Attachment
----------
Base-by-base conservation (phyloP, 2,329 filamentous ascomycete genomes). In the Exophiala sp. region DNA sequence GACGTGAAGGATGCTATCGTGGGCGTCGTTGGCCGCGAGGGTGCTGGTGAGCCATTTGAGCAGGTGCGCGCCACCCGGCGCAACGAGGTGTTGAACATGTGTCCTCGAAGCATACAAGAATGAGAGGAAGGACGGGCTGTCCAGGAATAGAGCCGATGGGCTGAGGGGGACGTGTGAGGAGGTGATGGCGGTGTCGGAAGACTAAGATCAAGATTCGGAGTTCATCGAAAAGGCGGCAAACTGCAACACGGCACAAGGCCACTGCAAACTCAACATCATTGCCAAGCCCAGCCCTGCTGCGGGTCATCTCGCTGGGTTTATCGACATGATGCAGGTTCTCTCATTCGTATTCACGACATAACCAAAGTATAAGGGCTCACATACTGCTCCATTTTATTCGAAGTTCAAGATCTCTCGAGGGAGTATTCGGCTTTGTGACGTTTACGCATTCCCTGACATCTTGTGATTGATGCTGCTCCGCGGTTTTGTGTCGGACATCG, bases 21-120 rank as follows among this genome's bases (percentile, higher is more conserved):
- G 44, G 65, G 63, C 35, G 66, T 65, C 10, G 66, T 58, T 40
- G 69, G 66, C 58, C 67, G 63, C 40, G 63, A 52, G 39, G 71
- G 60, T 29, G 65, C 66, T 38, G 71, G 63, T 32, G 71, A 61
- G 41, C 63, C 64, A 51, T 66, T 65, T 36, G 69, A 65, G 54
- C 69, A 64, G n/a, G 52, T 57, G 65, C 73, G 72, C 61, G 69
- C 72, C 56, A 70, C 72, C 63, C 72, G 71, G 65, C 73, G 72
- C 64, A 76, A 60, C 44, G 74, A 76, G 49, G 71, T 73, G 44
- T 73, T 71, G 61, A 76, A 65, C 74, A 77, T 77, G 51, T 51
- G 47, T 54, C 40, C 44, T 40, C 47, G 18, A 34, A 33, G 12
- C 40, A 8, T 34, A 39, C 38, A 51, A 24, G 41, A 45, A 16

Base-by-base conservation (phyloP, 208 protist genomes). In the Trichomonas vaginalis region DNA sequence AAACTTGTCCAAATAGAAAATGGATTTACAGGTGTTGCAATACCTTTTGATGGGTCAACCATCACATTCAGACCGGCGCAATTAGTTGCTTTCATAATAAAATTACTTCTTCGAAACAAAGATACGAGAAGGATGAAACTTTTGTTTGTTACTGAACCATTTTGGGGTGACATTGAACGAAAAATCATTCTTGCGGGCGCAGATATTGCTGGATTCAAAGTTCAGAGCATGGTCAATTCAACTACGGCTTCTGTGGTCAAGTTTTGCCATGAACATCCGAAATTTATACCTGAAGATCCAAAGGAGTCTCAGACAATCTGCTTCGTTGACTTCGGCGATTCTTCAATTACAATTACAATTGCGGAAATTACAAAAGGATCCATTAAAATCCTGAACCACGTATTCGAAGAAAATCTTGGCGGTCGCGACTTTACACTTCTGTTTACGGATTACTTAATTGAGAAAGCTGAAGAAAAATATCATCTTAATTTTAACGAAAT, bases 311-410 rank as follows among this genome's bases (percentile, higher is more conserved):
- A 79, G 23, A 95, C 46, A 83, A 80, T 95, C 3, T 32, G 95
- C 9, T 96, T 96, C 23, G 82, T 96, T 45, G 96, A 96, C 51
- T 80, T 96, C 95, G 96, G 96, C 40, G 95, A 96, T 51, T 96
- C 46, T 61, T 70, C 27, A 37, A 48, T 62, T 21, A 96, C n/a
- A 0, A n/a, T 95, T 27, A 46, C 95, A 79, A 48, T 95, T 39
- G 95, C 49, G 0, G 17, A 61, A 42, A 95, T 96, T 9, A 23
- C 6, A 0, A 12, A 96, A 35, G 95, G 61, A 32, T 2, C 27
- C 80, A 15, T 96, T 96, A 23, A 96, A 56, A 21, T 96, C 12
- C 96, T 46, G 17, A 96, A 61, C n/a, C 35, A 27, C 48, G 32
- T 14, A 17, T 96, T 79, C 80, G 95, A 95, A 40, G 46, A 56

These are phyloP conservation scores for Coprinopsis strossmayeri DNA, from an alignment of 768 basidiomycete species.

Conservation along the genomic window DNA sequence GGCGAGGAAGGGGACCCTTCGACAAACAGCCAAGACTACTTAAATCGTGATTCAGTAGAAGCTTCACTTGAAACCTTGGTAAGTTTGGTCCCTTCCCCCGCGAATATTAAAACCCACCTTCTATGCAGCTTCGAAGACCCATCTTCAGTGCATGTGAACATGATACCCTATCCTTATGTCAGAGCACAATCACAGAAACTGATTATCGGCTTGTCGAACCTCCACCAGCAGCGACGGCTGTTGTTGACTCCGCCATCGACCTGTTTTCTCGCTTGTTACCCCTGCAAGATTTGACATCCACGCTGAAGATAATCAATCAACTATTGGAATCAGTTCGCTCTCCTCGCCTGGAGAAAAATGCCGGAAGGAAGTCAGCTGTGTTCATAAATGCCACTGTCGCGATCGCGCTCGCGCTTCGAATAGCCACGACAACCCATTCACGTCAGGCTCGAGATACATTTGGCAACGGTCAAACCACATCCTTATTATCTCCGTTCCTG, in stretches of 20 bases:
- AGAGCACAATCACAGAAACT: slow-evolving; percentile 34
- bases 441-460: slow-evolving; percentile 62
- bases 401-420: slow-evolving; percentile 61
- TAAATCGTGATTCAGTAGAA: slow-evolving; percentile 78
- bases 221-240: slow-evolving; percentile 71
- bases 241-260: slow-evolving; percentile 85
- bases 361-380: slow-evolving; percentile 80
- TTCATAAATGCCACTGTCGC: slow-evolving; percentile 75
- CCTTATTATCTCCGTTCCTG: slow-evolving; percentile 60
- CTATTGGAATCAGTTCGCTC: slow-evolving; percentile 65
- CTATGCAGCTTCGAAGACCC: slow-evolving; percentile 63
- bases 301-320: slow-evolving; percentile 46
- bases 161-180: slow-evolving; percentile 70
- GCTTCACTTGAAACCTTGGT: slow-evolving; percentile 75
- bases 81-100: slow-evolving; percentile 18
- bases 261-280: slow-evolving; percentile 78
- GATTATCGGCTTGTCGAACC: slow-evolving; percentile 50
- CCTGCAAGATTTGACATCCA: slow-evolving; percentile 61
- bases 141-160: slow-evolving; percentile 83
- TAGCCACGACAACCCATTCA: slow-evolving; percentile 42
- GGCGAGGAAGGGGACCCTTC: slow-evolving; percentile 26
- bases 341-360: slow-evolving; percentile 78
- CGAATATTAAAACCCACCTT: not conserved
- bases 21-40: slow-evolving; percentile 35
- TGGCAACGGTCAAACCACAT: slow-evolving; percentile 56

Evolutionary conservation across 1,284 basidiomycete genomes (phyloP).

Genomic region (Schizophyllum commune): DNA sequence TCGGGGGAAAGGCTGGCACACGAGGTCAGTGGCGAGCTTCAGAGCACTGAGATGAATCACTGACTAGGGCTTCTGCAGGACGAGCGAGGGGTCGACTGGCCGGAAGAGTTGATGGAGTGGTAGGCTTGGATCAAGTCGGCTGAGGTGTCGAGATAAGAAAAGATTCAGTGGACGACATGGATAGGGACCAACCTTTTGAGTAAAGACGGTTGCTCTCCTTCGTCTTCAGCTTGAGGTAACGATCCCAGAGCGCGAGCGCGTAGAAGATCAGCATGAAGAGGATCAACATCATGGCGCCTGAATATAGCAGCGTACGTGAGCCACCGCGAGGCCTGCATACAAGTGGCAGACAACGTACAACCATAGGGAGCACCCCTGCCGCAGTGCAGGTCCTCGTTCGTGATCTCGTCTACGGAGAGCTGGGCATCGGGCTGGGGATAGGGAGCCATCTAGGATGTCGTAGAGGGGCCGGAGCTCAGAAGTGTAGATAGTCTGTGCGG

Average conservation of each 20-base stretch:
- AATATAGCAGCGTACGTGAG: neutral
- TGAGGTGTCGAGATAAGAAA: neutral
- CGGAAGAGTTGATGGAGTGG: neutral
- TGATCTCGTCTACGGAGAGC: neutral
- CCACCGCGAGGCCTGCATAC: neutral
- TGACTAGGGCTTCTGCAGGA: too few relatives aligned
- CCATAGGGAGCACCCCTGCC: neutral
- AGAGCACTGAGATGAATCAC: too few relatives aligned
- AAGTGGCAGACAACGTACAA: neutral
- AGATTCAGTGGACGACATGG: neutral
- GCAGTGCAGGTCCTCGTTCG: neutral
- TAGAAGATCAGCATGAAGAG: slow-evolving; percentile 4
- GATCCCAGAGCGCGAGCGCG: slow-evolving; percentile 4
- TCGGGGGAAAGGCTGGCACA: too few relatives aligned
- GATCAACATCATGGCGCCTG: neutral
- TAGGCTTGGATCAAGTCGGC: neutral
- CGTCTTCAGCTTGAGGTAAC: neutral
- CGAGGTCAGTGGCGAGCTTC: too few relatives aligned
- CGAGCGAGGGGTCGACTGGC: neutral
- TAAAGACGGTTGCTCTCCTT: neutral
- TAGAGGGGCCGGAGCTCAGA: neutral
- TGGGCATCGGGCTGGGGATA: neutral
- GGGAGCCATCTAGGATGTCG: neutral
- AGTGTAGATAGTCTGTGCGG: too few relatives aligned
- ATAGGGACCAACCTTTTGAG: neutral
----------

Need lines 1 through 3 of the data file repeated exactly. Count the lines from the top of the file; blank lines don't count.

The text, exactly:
Base-by-base conservation (phyloP, 2,329 filamentous ascomycete genomes). In the Exophiala sp. region DNA sequence GACGTGAAGGATGCTATCGTGGGCGTCGTTGGCCGCGAGGGTGCTGGTGAGCCATTTGAGCAGGTGCGCGCCACCCGGCGCAACGAGGTGTTGAACATGTGTCCTCGAAGCATACAAGAATGAGAGGAAGGACGGGCTGTCCAGGAATAGAGCCGATGGGCTGAGGGGGACGTGTGAGGAGGTGATGGCGGTGTCGGAAGACTAAGATCAAGATTCGGAGTTCATCGAAAAGGCGGCAAACTGCAACACGGCACAAGGCCACTGCAAACTCAACATCATTGCCAAGCCCAGCCCTGCTGCGGGTCATCTCGCTGGGTTTATCGACATGATGCAGGTTCTCTCATTCGTATTCACGACATAACCAAAGTATAAGGGCTCACATACTGCTCCATTTTATTCGAAGTTCAAGATCTCTCGAGGGAGTATTCGGCTTTGTGACGTTTACGCATTCCCTGACATCTTGTGATTGATGCTGCTCCGCGGTTTTGTGTCGGACATCG, bases 21-120 rank as follows among this genome's bases (percentile, higher is more conserved):
- G 44, G 65, G 63, C 35, G 66, T 65, C 10, G 66, T 58, T 40
- G 69, G 66, C 58, C 67, G 63, C 40, G 63, A 52, G 39, G 71